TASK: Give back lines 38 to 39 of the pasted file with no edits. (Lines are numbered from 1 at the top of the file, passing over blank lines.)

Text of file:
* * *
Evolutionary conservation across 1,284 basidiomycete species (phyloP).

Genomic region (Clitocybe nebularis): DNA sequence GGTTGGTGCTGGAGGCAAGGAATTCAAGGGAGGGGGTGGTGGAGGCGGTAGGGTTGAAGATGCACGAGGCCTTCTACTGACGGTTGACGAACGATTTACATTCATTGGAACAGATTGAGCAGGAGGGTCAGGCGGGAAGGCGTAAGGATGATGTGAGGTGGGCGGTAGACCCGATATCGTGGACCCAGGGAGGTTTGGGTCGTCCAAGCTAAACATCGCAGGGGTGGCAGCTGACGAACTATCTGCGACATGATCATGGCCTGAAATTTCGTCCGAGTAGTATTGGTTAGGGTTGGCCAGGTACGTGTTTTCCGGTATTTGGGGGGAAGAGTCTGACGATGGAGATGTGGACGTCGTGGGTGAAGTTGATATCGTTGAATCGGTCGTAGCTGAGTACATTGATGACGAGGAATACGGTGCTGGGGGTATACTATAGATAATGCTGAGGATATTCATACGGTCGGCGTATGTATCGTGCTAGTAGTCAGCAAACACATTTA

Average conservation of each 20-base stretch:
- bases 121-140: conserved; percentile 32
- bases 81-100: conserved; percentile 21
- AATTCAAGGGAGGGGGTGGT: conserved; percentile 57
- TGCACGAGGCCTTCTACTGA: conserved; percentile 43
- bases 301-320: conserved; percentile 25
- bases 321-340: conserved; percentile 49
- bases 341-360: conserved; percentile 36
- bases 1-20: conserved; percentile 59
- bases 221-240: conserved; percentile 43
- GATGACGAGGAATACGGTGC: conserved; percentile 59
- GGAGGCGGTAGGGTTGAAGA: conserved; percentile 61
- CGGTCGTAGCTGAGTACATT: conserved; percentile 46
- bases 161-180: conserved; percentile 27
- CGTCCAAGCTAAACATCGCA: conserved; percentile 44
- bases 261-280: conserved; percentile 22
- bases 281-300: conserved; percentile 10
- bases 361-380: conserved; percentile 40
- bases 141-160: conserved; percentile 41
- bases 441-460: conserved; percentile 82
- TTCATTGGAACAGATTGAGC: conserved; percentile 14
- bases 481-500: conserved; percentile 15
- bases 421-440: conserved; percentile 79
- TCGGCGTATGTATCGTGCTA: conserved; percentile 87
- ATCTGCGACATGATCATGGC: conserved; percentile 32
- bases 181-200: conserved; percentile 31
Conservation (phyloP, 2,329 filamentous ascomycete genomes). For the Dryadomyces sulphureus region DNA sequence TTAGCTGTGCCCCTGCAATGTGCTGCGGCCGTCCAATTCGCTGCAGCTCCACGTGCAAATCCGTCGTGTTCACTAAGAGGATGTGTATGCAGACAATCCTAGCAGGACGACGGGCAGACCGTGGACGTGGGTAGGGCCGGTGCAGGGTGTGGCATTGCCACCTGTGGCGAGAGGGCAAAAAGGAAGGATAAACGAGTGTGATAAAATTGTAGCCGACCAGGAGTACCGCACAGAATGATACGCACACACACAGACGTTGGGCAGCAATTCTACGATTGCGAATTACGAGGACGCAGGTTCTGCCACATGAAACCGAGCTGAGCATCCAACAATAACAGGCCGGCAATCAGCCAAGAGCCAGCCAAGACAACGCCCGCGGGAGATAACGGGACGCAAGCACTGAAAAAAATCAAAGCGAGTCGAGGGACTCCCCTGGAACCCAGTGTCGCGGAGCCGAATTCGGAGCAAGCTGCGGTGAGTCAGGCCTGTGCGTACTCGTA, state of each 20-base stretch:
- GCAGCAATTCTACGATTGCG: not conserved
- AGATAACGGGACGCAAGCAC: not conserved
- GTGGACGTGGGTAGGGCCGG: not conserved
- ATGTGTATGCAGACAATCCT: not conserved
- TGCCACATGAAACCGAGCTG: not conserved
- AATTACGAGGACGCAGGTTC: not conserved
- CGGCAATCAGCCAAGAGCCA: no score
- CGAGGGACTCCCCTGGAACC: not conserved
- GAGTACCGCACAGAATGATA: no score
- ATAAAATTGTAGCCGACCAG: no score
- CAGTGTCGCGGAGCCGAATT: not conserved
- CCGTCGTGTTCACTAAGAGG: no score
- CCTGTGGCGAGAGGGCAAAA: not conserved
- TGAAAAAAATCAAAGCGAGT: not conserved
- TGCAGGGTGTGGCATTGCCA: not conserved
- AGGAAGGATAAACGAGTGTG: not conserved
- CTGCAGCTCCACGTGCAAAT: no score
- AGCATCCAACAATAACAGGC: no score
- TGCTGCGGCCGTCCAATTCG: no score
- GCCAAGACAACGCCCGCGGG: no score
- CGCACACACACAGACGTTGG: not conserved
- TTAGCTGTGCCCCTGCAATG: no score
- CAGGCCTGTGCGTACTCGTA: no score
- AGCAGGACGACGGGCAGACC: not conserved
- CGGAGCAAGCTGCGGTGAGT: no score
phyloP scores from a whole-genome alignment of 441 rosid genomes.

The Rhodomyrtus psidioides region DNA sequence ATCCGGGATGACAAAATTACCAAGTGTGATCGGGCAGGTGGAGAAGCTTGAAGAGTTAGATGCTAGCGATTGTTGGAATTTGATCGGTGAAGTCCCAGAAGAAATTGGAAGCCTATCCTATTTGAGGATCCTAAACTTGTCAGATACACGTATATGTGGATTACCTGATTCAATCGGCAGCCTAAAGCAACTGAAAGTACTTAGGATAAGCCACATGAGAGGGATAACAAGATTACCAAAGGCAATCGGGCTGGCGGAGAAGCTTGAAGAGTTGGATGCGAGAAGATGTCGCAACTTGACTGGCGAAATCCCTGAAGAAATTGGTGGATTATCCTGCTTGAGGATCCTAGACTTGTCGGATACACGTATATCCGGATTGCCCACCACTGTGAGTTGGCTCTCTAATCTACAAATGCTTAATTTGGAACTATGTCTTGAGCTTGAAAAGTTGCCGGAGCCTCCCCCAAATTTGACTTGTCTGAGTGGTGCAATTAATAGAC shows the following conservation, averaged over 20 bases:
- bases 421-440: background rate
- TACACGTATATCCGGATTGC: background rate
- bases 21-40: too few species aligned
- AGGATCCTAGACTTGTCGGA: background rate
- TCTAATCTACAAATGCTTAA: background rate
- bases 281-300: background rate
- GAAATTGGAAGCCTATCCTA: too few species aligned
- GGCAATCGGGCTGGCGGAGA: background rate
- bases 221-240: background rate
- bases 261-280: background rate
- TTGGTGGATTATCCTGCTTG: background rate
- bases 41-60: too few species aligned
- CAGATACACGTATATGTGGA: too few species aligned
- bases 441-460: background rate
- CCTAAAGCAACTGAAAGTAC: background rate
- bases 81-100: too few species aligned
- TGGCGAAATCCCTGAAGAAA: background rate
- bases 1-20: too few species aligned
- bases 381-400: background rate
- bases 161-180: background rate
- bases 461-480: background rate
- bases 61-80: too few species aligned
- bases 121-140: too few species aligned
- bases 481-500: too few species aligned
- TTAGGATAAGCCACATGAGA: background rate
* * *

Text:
- GAGTACCGCACAGAATGATA: no score
- ATAAAATTGTAGCCGACCAG: no score